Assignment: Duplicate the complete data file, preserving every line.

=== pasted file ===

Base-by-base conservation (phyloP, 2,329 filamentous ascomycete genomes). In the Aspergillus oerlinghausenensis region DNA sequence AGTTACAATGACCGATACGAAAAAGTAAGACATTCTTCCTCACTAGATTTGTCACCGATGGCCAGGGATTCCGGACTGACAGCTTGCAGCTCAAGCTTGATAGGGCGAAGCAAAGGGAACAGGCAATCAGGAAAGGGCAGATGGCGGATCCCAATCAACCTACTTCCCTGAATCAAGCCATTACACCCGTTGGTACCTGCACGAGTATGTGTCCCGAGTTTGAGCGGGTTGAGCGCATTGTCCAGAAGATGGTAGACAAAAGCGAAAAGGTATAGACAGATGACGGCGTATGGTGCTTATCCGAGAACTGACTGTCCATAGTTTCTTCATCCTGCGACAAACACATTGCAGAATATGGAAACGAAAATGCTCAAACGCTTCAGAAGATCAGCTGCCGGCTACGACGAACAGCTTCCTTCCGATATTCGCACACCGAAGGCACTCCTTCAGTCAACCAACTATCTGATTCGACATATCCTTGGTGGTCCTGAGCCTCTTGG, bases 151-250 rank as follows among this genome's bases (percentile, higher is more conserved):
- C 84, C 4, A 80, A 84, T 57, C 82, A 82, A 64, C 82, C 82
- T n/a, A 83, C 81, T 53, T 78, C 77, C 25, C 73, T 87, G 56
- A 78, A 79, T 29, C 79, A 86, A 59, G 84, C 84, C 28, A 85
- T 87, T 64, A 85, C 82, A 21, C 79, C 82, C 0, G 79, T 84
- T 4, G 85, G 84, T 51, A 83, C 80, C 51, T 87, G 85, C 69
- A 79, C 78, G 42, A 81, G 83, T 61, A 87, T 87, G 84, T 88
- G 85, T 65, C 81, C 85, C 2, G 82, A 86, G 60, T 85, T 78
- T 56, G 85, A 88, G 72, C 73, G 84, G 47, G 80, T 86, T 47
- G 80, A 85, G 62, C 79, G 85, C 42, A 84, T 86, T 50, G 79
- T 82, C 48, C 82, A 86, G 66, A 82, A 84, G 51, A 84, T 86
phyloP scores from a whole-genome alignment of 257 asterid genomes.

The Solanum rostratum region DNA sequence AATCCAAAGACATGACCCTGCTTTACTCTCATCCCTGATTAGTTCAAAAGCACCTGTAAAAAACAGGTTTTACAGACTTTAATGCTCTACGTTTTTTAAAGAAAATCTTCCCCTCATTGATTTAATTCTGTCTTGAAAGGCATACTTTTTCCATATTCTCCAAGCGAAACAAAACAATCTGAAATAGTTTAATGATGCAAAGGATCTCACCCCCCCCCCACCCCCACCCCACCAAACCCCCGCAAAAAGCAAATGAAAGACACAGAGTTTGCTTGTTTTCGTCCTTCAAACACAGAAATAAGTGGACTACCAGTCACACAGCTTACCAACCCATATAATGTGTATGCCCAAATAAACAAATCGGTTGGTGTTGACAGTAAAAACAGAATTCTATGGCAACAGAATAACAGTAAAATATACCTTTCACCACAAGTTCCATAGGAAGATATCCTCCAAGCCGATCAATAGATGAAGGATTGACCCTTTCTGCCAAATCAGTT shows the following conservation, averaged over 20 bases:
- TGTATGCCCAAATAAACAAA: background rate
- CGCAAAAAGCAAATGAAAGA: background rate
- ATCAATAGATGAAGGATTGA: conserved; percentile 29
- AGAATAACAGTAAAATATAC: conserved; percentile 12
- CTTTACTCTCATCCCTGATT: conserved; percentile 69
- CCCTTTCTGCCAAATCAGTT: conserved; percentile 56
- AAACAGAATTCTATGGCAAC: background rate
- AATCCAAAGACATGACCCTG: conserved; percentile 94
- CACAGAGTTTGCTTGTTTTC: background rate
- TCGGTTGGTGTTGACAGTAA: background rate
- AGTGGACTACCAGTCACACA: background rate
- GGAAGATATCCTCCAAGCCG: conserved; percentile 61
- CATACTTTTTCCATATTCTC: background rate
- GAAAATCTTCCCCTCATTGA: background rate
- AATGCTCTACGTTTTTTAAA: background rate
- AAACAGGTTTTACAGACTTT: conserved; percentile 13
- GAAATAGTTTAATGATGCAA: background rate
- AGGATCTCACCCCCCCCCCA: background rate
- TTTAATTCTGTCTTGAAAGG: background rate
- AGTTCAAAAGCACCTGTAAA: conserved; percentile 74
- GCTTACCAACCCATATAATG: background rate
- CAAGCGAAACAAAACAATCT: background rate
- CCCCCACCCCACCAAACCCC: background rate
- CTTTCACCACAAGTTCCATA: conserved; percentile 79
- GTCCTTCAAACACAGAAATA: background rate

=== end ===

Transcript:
Base-by-base conservation (phyloP, 2,329 filamentous ascomycete genomes). In the Aspergillus oerlinghausenensis region DNA sequence AGTTACAATGACCGATACGAAAAAGTAAGACATTCTTCCTCACTAGATTTGTCACCGATGGCCAGGGATTCCGGACTGACAGCTTGCAGCTCAAGCTTGATAGGGCGAAGCAAAGGGAACAGGCAATCAGGAAAGGGCAGATGGCGGATCCCAATCAACCTACTTCCCTGAATCAAGCCATTACACCCGTTGGTACCTGCACGAGTATGTGTCCCGAGTTTGAGCGGGTTGAGCGCATTGTCCAGAAGATGGTAGACAAAAGCGAAAAGGTATAGACAGATGACGGCGTATGGTGCTTATCCGAGAACTGACTGTCCATAGTTTCTTCATCCTGCGACAAACACATTGCAGAATATGGAAACGAAAATGCTCAAACGCTTCAGAAGATCAGCTGCCGGCTACGACGAACAGCTTCCTTCCGATATTCGCACACCGAAGGCACTCCTTCAGTCAACCAACTATCTGATTCGACATATCCTTGGTGGTCCTGAGCCTCTTGG, bases 151-250 rank as follows among this genome's bases (percentile, higher is more conserved):
- C 84, C 4, A 80, A 84, T 57, C 82, A 82, A 64, C 82, C 82
- T n/a, A 83, C 81, T 53, T 78, C 77, C 25, C 73, T 87, G 56
- A 78, A 79, T 29, C 79, A 86, A 59, G 84, C 84, C 28, A 85
- T 87, T 64, A 85, C 82, A 21, C 79, C 82, C 0, G 79, T 84
- T 4, G 85, G 84, T 51, A 83, C 80, C 51, T 87, G 85, C 69
- A 79, C 78, G 42, A 81, G 83, T 61, A 87, T 87, G 84, T 88
- G 85, T 65, C 81, C 85, C 2, G 82, A 86, G 60, T 85, T 78
- T 56, G 85, A 88, G 72, C 73, G 84, G 47, G 80, T 86, T 47
- G 80, A 85, G 62, C 79, G 85, C 42, A 84, T 86, T 50, G 79
- T 82, C 48, C 82, A 86, G 66, A 82, A 84, G 51, A 84, T 86
phyloP scores from a whole-genome alignment of 257 asterid genomes.

The Solanum rostratum region DNA sequence AATCCAAAGACATGACCCTGCTTTACTCTCATCCCTGATTAGTTCAAAAGCACCTGTAAAAAACAGGTTTTACAGACTTTAATGCTCTACGTTTTTTAAAGAAAATCTTCCCCTCATTGATTTAATTCTGTCTTGAAAGGCATACTTTTTCCATATTCTCCAAGCGAAACAAAACAATCTGAAATAGTTTAATGATGCAAAGGATCTCACCCCCCCCCCACCCCCACCCCACCAAACCCCCGCAAAAAGCAAATGAAAGACACAGAGTTTGCTTGTTTTCGTCCTTCAAACACAGAAATAAGTGGACTACCAGTCACACAGCTTACCAACCCATATAATGTGTATGCCCAAATAAACAAATCGGTTGGTGTTGACAGTAAAAACAGAATTCTATGGCAACAGAATAACAGTAAAATATACCTTTCACCACAAGTTCCATAGGAAGATATCCTCCAAGCCGATCAATAGATGAAGGATTGACCCTTTCTGCCAAATCAGTT shows the following conservation, averaged over 20 bases:
- TGTATGCCCAAATAAACAAA: background rate
- CGCAAAAAGCAAATGAAAGA: background rate
- ATCAATAGATGAAGGATTGA: conserved; percentile 29
- AGAATAACAGTAAAATATAC: conserved; percentile 12
- CTTTACTCTCATCCCTGATT: conserved; percentile 69
- CCCTTTCTGCCAAATCAGTT: conserved; percentile 56
- AAACAGAATTCTATGGCAAC: background rate
- AATCCAAAGACATGACCCTG: conserved; percentile 94
- CACAGAGTTTGCTTGTTTTC: background rate
- TCGGTTGGTGTTGACAGTAA: background rate
- AGTGGACTACCAGTCACACA: background rate
- GGAAGATATCCTCCAAGCCG: conserved; percentile 61
- CATACTTTTTCCATATTCTC: background rate
- GAAAATCTTCCCCTCATTGA: background rate
- AATGCTCTACGTTTTTTAAA: background rate
- AAACAGGTTTTACAGACTTT: conserved; percentile 13
- GAAATAGTTTAATGATGCAA: background rate
- AGGATCTCACCCCCCCCCCA: background rate
- TTTAATTCTGTCTTGAAAGG: background rate
- AGTTCAAAAGCACCTGTAAA: conserved; percentile 74
- GCTTACCAACCCATATAATG: background rate
- CAAGCGAAACAAAACAATCT: background rate
- CCCCCACCCCACCAAACCCC: background rate
- CTTTCACCACAAGTTCCATA: conserved; percentile 79
- GTCCTTCAAACACAGAAATA: background rate